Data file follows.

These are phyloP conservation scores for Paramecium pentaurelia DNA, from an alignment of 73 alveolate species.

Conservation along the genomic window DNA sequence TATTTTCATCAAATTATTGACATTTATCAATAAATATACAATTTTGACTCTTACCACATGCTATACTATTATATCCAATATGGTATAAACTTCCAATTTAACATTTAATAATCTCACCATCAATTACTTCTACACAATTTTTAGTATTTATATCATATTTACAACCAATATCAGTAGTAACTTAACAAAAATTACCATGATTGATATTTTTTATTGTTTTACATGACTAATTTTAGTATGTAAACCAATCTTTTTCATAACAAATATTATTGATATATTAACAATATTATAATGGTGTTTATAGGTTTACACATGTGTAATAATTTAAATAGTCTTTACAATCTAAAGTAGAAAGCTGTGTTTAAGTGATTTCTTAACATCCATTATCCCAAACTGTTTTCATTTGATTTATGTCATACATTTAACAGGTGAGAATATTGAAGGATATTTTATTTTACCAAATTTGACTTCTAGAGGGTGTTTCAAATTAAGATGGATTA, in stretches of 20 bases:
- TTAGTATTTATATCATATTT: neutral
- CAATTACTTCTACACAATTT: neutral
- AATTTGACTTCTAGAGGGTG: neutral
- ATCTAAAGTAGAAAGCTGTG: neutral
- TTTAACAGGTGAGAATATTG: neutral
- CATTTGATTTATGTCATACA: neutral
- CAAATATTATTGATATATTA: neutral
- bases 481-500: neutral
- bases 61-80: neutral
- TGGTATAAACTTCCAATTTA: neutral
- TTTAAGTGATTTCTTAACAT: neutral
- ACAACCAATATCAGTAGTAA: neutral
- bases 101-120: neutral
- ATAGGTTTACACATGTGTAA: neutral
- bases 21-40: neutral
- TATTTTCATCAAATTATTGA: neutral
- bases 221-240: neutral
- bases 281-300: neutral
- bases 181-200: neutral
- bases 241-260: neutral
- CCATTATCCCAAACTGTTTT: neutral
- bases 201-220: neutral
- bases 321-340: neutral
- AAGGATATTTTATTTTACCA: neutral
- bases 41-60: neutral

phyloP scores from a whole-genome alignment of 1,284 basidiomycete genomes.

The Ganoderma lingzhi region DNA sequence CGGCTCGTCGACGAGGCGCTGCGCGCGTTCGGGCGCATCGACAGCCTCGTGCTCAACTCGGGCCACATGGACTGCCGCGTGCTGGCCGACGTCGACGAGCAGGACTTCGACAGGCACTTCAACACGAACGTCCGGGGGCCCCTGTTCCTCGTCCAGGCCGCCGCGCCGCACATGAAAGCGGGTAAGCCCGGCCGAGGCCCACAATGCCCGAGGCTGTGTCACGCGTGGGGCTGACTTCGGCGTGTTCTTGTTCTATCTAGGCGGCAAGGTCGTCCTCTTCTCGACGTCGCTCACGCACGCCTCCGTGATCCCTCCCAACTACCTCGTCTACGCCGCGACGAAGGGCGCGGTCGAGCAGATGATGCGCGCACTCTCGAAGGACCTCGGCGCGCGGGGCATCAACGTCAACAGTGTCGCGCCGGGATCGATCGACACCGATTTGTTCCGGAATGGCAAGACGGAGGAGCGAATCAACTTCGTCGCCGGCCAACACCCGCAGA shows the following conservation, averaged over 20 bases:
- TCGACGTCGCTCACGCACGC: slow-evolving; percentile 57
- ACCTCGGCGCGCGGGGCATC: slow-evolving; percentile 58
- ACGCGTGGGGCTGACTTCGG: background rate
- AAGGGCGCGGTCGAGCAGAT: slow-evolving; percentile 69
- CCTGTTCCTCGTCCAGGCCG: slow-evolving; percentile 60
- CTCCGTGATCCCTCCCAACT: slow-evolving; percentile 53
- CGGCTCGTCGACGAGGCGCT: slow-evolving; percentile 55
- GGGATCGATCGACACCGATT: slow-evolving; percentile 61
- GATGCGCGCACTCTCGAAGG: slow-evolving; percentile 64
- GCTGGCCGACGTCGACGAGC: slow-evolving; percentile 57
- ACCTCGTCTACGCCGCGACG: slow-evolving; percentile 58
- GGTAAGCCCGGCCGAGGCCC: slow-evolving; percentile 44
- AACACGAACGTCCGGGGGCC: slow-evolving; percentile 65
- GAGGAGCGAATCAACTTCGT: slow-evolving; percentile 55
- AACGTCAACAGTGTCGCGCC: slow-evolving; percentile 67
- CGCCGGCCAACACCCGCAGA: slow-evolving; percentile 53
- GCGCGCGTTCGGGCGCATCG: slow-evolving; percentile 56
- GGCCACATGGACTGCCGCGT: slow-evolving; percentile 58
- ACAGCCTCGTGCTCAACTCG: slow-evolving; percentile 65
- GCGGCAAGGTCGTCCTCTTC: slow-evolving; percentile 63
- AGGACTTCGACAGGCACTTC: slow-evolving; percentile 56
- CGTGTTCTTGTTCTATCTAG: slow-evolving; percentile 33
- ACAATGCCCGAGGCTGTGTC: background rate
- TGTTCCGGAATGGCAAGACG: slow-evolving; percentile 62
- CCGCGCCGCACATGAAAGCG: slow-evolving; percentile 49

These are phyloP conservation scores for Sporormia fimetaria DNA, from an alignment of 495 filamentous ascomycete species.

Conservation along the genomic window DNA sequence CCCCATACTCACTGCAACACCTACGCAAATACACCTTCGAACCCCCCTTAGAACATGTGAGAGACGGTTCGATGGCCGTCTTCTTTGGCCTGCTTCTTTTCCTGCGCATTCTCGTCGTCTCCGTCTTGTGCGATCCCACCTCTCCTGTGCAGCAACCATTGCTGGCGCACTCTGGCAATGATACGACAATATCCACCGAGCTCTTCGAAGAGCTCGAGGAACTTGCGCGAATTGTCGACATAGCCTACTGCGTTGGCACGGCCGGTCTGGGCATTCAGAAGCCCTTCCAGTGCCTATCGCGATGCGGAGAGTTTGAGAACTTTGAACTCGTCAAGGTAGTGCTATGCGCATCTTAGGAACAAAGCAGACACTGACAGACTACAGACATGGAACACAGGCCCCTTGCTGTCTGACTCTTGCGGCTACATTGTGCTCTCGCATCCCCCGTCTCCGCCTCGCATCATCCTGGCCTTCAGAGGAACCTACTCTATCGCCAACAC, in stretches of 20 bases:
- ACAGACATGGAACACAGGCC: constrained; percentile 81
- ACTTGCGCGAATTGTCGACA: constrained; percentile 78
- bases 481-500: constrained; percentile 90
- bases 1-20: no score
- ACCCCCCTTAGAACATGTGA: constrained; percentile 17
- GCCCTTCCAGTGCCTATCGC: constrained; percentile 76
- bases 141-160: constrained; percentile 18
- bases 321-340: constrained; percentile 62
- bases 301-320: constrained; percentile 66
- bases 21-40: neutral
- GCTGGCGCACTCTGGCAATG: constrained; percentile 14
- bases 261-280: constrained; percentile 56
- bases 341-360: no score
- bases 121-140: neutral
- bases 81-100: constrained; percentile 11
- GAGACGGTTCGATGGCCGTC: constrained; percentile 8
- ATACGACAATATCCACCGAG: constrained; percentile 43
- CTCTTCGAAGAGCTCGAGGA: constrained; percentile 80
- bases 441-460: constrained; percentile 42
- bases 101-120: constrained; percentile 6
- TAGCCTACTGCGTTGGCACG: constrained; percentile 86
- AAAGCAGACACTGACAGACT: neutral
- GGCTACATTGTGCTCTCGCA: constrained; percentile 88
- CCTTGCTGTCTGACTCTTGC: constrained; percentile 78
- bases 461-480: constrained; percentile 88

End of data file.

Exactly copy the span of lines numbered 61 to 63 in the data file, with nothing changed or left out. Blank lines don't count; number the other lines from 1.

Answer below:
- ACCCCCCTTAGAACATGTGA: constrained; percentile 17
- GCCCTTCCAGTGCCTATCGC: constrained; percentile 76
- bases 141-160: constrained; percentile 18